With a population of 96.9 million, Ethiopia is the second-most populous country in sub-Saharan Africa (World Bank, 2014). It has a surface area of 1,200,000 km2, of which 65% is suitable for arable farming. The country has one of the fastest growing economies in Africa with an annual gross domestic product (GDP) of approximately USD 54.8 billion (World Bank, 2014).
Agriculture is the country's largest economic sector, contributing about 43% of the country's GDP and employing more than 85% of the working population. Agricultural production systems are dominated by subsistence smallholder farms, which are normally rainfed. Key challenges facing the agricultural sector include over-reliance on traditional modes of production and low uptake of technological innovations, which in turn leads to low levels of productivity. Others challenges include land and resource degradation due to intense cultivation and overgrazing, recurrent drought and unavailable or limited policies governing land ownership and credit systems.
In order to build resilience in agricultural systems in Ethiopia, the CGIAR Research Program on Climate Change, Agriculture and Food Security (CCAFS) promotes innovations by tapping into the expertise of other CGIAR Research Centers, as well as other national and regional research networks. Efforts are focused around the promotion of climate-smart agriculture that facilitates adaptation in cereal-based and livestock systems. In addition, the program works with the Ministry of Agriculture to mainstream climate change into national agriculture plans and agriculture into climate change policy.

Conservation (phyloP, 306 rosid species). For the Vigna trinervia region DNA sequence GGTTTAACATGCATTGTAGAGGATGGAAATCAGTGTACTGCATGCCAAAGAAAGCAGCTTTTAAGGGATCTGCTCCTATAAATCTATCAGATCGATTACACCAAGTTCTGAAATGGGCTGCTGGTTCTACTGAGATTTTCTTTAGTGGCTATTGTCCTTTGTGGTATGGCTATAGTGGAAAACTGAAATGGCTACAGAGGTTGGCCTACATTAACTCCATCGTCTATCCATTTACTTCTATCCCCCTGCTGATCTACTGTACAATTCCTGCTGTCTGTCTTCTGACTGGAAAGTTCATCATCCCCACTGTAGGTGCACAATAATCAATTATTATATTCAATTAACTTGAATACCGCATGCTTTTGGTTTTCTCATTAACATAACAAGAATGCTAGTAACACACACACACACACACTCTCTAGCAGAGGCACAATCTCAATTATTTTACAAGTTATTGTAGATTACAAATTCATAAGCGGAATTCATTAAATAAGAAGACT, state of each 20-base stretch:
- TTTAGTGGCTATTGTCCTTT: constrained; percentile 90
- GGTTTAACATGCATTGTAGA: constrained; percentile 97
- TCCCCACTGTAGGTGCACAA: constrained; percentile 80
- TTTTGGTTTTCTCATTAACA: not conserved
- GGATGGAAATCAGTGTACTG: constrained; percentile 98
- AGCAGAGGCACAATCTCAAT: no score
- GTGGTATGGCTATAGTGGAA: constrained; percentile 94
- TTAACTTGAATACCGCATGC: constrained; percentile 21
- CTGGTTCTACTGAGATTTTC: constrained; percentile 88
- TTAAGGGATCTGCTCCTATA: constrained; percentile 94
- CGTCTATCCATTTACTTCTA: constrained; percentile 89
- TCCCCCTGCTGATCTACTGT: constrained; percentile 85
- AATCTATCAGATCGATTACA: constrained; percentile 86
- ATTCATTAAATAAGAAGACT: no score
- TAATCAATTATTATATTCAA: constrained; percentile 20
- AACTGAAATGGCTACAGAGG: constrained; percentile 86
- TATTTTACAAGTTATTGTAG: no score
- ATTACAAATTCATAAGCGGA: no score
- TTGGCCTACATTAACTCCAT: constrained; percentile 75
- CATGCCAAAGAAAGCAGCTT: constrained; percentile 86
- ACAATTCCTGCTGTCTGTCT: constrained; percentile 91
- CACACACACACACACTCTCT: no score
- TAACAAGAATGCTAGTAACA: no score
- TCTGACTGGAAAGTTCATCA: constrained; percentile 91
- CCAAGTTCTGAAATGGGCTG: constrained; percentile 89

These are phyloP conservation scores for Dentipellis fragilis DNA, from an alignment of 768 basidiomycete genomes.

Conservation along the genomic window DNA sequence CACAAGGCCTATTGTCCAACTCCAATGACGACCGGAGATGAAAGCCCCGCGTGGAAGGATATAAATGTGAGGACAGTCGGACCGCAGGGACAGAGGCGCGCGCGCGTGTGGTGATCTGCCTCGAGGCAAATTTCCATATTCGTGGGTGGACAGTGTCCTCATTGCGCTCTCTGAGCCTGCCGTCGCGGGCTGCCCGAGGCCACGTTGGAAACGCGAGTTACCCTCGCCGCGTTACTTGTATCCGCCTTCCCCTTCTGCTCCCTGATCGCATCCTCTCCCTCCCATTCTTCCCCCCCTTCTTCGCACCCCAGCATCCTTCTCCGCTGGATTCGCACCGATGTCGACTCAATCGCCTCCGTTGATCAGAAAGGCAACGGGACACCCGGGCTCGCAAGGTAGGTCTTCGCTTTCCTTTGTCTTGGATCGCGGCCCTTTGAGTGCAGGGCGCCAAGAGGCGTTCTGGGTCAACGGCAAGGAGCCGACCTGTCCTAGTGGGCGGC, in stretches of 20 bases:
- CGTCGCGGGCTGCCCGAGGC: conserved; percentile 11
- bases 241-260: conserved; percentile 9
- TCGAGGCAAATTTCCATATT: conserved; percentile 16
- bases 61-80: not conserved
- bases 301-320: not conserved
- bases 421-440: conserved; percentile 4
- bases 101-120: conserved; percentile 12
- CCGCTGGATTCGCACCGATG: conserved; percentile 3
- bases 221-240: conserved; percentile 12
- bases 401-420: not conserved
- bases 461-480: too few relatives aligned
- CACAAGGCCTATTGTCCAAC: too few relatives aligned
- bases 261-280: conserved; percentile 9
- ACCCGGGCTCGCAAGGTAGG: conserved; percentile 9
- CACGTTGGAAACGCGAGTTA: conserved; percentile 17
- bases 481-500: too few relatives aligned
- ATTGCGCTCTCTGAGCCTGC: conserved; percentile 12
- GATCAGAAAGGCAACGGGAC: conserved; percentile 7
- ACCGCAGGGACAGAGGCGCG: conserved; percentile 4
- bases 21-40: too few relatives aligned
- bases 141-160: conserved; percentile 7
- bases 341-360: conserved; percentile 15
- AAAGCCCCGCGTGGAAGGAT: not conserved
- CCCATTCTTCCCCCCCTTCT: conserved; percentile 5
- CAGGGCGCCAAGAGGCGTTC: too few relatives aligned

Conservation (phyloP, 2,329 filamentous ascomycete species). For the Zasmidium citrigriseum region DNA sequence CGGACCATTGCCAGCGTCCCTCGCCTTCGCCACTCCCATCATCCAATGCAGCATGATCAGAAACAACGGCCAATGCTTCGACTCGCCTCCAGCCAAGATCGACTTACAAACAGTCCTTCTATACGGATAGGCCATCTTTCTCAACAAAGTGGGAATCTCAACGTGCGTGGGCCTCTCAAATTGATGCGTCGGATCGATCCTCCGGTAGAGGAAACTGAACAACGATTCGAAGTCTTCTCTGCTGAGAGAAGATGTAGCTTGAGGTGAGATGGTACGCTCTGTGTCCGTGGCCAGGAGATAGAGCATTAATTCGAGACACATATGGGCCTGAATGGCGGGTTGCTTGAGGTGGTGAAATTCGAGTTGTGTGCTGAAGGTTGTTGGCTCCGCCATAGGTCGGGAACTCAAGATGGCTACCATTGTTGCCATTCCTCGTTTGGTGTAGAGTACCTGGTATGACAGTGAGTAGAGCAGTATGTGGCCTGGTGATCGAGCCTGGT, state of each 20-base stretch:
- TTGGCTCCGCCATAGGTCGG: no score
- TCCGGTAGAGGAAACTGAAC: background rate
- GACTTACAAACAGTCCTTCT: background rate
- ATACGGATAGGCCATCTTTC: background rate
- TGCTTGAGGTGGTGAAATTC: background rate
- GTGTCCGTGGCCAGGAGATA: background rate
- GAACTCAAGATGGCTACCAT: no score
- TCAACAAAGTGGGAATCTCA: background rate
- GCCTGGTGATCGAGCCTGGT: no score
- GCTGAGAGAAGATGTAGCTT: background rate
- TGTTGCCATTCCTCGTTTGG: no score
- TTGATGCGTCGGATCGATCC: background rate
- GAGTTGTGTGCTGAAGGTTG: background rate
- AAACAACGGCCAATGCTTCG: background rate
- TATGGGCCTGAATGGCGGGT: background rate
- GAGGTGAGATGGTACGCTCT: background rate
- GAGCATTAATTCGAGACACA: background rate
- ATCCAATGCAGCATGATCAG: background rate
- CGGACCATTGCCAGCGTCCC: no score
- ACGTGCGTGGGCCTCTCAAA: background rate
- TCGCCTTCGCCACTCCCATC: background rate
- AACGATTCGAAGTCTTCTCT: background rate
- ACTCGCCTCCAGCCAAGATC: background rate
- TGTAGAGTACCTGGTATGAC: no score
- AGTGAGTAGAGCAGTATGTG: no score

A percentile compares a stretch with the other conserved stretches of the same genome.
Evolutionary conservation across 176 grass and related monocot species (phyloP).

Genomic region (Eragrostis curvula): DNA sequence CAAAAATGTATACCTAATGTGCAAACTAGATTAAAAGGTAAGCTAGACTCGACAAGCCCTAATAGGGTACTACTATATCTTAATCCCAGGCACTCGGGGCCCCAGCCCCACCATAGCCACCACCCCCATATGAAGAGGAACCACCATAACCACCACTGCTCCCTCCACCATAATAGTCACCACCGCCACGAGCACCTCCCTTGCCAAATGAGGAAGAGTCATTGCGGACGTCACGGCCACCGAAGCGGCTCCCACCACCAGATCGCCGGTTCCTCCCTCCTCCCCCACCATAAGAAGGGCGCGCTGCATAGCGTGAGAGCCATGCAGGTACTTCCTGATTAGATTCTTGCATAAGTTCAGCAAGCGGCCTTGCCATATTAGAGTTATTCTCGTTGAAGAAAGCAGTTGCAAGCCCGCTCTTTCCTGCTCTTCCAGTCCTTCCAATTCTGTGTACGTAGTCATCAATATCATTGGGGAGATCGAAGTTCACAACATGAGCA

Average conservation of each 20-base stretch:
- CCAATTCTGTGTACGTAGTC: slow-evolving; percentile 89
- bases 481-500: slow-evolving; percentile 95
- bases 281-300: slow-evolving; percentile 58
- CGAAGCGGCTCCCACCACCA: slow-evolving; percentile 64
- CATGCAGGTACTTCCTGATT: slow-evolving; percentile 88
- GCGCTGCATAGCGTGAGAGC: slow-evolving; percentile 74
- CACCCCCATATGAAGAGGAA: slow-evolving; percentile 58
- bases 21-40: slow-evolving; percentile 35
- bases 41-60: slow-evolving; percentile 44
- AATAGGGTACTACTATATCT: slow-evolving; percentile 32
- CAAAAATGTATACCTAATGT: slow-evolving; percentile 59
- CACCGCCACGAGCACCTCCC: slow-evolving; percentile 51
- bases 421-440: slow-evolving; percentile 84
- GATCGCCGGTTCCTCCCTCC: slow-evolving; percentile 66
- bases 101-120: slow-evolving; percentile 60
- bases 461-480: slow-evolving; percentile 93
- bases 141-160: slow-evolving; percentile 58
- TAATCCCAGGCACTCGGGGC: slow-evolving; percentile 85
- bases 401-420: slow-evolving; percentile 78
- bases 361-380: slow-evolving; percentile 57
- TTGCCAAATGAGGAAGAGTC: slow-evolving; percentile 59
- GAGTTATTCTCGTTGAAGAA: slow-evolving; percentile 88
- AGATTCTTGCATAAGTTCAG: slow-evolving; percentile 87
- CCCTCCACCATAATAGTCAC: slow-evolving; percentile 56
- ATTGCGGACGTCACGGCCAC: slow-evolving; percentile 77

Key initiatives in Ethiopia:
Understanding research needs and priorities for agriculture: To raise awareness of climate change and food security and to understand stakeholder needs, CCAFS conducts consultative meetings with a range of stakeholders in Ethiopia. Read more: Climate change vulnerability and risk assessment of agriculture and food security in Ethiopia: which way forward? Additionally read: Agricultural Adaptation and Institutional Responses to Climate Change Vulnerability in Ethiopia
Climate-Smart Villages (CSVs): These are models of local actions that ensure food security, promote adaptation and build resilience to climatic stresses. In the CSVs, researchers, local partners, farmers’ groups and policymakers test portfolios of climate-smart agriculture (CSA) technologies and practices with the aim of scaling up successful innovations. In Ethiopia, CCAFS has established a learning site—located in Borana in the semi-arid lowlands of southern Ethiopia—with an aim of transforming it into a CSV in the near future. Research studies have been conducted together with scientists from Managing Risks for Improved Livelihoods (MARIL) and Oromia Agricultural Research Institute (OARI) to identify entry points for adaptation. Read more: Opportunities and challenges of indigenous biotic weather forecasting among the Borena herders of southern Ethiopia
Rangeland enclosures: CCAFS facilitates the evaluation of sustainable livestock management and feeding options through 20 farmer collective action groups. These include improved range management practices such as the establishment of fenced rangeland enclosures and strategic grazing management. Read more: Rangeland enclosures could help pastoralists cope with climate variability